Atlas Mountains

Atlas Mountains


The ancient Greek legends and poems of Homer (between the twelfth and seventh centuries B.C.) tell the story of the great titan Atlas. He was believed to live in the far west, which the Greeks at the time might have thought to be the African coast, and to have great strength – enough to support the pillars that separate the firmament from the earth (which is how our remote ancestors imagined the place and appearance of the earth in space). It was associated with the ocean, and was considered a sea titan treacherous and unruly. But there was a help for him too: Atlas, who in some legends was also called the African king, had the carelessness to refuse hospitality to the legendary Greek hero Perseus. And Perseus at that time was already in possession of the magical head of Gorgon Medusa, which turned anyone who looked at it into stone. Annoyed at the conduct of Atlas, Perseus showed the titan the ill-fated head of Medusa and turned him into the African mountain Atlas. Myths are myths, but in the northwest of Africa, where Atlas would have lived, there is a long mountain range, the Atlas Mountains.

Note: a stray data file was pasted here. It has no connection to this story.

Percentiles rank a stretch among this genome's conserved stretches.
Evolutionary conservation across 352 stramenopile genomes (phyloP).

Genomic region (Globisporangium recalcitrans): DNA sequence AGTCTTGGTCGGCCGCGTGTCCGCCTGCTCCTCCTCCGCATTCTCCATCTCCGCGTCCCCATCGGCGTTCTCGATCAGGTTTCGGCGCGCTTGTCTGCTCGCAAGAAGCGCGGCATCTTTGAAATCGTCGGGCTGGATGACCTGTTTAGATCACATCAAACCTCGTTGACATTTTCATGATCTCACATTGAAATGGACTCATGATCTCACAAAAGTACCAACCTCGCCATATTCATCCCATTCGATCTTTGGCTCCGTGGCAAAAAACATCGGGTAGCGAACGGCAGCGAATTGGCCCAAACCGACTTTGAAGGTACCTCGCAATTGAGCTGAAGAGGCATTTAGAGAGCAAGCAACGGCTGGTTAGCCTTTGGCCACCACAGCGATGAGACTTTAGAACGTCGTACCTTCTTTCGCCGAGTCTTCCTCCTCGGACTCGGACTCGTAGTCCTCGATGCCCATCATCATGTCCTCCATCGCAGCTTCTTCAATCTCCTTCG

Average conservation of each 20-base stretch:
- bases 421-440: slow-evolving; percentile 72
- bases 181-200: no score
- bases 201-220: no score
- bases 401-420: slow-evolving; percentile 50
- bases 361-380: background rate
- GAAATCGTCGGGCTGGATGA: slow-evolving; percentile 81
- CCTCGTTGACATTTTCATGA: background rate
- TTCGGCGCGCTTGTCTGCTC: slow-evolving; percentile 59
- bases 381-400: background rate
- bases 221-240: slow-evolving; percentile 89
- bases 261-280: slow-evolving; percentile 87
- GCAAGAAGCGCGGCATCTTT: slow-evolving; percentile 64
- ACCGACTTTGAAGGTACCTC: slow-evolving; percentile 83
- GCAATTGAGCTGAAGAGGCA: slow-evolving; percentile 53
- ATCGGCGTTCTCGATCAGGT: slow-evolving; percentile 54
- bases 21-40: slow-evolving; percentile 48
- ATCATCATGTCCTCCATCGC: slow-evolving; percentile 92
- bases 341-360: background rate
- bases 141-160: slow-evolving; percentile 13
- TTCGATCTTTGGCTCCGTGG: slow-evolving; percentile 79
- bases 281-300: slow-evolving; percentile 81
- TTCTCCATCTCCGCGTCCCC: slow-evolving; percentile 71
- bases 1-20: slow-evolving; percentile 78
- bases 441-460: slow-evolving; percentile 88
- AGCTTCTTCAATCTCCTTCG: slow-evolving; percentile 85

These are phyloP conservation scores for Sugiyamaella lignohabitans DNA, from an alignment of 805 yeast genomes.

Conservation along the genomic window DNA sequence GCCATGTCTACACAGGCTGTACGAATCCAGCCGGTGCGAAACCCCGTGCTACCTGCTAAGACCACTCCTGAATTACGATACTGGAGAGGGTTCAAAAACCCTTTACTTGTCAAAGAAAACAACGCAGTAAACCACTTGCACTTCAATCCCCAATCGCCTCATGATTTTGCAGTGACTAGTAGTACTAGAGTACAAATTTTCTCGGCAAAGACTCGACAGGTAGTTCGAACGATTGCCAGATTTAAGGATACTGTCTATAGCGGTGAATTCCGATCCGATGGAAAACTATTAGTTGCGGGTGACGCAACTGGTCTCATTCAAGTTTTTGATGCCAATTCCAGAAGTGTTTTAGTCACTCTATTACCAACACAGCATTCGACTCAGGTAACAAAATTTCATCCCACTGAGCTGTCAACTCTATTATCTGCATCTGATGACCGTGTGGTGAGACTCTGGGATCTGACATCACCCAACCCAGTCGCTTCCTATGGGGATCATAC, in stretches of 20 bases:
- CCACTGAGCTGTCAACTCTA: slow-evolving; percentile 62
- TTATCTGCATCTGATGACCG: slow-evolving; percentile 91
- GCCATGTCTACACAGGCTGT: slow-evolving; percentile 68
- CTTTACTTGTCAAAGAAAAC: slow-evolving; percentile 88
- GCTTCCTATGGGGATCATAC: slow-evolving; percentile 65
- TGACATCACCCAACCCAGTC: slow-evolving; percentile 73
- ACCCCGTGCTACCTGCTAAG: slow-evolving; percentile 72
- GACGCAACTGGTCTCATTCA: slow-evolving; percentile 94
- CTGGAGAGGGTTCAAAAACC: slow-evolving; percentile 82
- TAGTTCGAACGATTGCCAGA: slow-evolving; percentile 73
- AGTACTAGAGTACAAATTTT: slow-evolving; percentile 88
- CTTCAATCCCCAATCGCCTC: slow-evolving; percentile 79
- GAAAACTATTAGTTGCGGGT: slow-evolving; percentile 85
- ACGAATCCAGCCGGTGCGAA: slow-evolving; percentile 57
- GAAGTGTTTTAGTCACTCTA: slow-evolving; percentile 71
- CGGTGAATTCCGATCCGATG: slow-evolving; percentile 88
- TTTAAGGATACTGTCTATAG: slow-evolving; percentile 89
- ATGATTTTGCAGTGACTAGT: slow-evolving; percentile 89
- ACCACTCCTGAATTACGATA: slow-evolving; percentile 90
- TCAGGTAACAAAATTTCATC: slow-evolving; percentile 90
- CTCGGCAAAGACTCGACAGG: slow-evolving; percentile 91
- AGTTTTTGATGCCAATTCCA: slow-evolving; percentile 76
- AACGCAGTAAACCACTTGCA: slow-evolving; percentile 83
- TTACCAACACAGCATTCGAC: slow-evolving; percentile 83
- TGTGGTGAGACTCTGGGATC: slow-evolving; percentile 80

Under this name they are known in Europe, but the local population does not have a single name – only the names of individual ranges. These mountains cross the territory of Morocco, Algeria and Tunisia and consist of several ranges: Tell Atlas (High Atlas), Middle Atlas and Sahara Atlas. In between are the plains and several interior plateaus – the High, the Oran-Algerian, and the Moroccan Meseta. The latter, from the most elevated part of the Rif Range, terraces down to the west.

Atlas is a whole mountainous country. It stretches from the shores of the Atlantic Ocean, crossing the African continent from west to east, almost along the coast of the Mediterranean Sea (Tell-Atlas Ridge). It is so long that it alternates between tropical and subtropical belts, providing very contrasting landscapes: mountains and traces of ancient glaciation on their highest peaks, blooming oases, desert (Sahara Ridge), rivers and sebhas (salt lakes).